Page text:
EMANUELE DE RAYMONDI & MARCO MESSINA – SARO
Saro is a short (27 minute) soundtrack from a film by Enrico Maria Artale – a documentary film about “a road trip across Sicily, in search of the father I never met”.
It is only partly a collaborations, since only two of the eight tracks are written by Raymondi and Messina together. Another four are written by Emanuele De Raymondi, and two by Marco Messina.
But their style and orchestration match very well, resulting in a coherent and elegant soundtrack presenting elegant contemporary ensemble music “between minimalistic string arrangements and textural modular synths”.
An invitation to check out the film it was written for. But if you can’t, just check out this soundtrack.
(BTW – There’s something in the opening track – Il Primo Giorno – that immediately reminds me of a chord sequence in Brian Eno’s ‘1/1’ (Music for Airports). Just a few notes, barely a few seconds, but it triggers me every time I hear it.
I wonder who else does?)
FRANCISCO MARIA NARCISI & GIACOMO FIDANZA – THE ACCORDION SESSIONS
Few will argue that the accordion is a fancy and hip instrument (except perhaps, those who saw Mario Batkovic perform live, or those familiar with Pauline Oliveiros or Kimmo Pohjonen).
But it is wrong to blame the instrument for the genre it is often used for. On this remarkable release Francesco Maria Narcisi and Giacomo Fidanza help us lose our prejudices, opening our ears to the power of this instrument which is used in a very original way on their “accordion made ambient-electro-acoustic album”.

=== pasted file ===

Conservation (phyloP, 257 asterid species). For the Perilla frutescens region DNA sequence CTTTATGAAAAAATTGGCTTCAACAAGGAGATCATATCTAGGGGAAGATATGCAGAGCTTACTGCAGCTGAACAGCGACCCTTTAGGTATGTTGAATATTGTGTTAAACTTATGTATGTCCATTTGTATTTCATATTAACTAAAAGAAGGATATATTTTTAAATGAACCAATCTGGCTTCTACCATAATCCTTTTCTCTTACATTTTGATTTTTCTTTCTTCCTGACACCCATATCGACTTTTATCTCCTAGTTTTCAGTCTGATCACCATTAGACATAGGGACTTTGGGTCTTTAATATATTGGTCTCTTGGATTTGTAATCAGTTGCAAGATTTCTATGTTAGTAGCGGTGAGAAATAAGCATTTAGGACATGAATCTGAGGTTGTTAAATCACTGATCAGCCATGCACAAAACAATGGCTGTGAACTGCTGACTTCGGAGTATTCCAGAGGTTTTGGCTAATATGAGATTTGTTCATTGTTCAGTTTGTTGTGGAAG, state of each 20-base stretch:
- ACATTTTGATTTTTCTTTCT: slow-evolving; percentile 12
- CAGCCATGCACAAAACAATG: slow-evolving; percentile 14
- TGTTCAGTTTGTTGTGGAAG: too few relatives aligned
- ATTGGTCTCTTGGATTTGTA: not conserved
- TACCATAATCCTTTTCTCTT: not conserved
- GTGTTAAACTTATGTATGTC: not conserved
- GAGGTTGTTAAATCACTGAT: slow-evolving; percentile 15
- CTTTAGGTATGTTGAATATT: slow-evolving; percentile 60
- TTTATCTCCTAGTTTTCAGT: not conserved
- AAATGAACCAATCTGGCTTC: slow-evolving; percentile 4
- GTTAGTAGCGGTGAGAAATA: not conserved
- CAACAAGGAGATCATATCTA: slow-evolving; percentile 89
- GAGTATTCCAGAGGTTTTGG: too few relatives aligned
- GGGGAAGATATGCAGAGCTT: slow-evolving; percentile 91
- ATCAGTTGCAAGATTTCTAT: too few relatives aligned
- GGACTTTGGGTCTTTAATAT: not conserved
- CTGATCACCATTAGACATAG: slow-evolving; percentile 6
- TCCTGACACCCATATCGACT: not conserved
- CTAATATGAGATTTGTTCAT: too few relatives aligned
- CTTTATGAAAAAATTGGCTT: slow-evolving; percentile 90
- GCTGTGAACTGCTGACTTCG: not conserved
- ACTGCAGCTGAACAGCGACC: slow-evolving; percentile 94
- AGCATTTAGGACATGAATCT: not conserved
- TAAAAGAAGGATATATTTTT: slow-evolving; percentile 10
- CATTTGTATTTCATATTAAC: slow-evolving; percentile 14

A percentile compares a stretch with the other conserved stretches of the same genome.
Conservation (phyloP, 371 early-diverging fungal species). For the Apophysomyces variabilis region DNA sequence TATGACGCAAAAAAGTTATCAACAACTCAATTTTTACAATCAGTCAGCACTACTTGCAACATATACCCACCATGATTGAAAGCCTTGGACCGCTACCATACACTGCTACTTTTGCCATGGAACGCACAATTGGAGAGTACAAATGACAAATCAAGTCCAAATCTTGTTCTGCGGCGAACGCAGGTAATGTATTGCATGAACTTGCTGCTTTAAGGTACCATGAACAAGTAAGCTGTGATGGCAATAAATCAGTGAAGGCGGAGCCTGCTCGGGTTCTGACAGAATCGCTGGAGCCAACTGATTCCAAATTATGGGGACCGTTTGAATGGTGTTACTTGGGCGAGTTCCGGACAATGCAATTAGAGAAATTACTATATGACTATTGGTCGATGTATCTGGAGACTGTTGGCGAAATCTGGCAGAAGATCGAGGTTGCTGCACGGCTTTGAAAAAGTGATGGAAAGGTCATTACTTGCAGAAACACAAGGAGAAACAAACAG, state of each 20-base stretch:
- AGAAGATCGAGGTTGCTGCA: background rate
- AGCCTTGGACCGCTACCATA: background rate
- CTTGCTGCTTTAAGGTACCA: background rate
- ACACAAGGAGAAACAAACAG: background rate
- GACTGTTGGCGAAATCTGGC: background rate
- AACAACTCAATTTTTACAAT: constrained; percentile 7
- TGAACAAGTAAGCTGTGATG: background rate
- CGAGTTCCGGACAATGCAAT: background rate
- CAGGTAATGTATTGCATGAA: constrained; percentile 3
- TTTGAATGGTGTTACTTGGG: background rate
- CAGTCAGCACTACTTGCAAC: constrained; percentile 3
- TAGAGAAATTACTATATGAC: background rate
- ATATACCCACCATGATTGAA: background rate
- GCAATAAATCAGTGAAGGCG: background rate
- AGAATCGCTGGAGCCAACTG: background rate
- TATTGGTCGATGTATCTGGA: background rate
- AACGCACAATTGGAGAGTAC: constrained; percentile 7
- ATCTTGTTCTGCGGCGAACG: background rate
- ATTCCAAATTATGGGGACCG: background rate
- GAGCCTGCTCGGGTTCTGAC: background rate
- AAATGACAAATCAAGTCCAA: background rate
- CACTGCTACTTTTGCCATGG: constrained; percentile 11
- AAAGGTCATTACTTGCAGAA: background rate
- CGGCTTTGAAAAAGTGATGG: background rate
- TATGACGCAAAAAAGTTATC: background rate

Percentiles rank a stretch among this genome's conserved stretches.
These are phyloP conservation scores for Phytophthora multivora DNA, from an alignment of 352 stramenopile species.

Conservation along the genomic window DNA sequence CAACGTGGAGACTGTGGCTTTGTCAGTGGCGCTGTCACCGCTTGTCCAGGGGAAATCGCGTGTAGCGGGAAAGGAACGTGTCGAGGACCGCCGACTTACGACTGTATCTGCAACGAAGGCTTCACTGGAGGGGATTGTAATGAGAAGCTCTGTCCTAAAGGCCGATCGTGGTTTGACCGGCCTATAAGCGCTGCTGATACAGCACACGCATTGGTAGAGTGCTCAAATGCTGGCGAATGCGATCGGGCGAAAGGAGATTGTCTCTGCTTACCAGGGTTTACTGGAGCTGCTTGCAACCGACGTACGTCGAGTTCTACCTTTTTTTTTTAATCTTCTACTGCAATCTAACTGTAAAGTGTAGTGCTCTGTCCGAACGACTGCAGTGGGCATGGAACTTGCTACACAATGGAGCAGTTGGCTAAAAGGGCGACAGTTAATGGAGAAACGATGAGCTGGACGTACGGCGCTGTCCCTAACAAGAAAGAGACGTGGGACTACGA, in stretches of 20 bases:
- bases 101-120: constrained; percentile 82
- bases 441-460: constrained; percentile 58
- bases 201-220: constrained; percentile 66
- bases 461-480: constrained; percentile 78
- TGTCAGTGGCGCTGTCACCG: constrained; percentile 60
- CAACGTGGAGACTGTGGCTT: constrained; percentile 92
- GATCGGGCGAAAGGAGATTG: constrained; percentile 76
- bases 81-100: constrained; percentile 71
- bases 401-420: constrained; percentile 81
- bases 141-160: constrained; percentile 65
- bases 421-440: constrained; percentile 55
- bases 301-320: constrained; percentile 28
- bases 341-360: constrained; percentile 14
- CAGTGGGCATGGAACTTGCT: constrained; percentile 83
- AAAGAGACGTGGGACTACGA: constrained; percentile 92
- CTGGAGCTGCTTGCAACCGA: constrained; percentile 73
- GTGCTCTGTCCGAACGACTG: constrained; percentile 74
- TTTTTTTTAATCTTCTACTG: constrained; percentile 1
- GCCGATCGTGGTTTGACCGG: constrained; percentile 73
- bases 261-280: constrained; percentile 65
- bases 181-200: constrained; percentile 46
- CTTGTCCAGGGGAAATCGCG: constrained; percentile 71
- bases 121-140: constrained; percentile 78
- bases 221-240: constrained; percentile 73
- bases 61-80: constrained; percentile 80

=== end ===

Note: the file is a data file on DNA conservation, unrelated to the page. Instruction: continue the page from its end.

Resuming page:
Manipulating its sound and adding field recordings (all done by Narcisi) , you probably won’t even recognise the sound of the accordion (played by Fidanza) – but deep in this “glorious and at times even industrially fuelled, expansive wall of aural bliss and intensity” you can hear the very soul of this instrument.
The time for re-evaluation of its possibilities has definitely come.
GOD BODY DISCONNECT – SLEEPER’S FATE
If I were told that I could use the word ‘cinematic’ only sparingly, I’d probably reserve one for this release.
Without images, but with a haunting dark soundscape and spoken word fragments, Sleeper’s Fate tells the story of a ‘comatose man banished to the recesses of his tortured mind’:
“The journey begins taking us back to the fateful night of his sentencing. Beyond the halls of beeping machines, whirling sirens echo in the distance. Blackened clouds grumble down a bitter melody of tears upon the streets. A single shot blares between your ears, dropping you to the bed of concrete below. Here we witness the transformation of a once awakened man turned to sleeping prisoner. ”
Bruce Moallem‘s approach is unusual, but effective. The spoken word fragments (in the first two tracks) enhance the impact of the wide-screen sound production, which in itself gains extra depth from the binaural field recordings used throughout.
He paints a set of extremely dark yet intriguing images: hard to grasp scenes ‘”from the unconscious mind, once suppressed memories now filtered through the lens of the surreal.”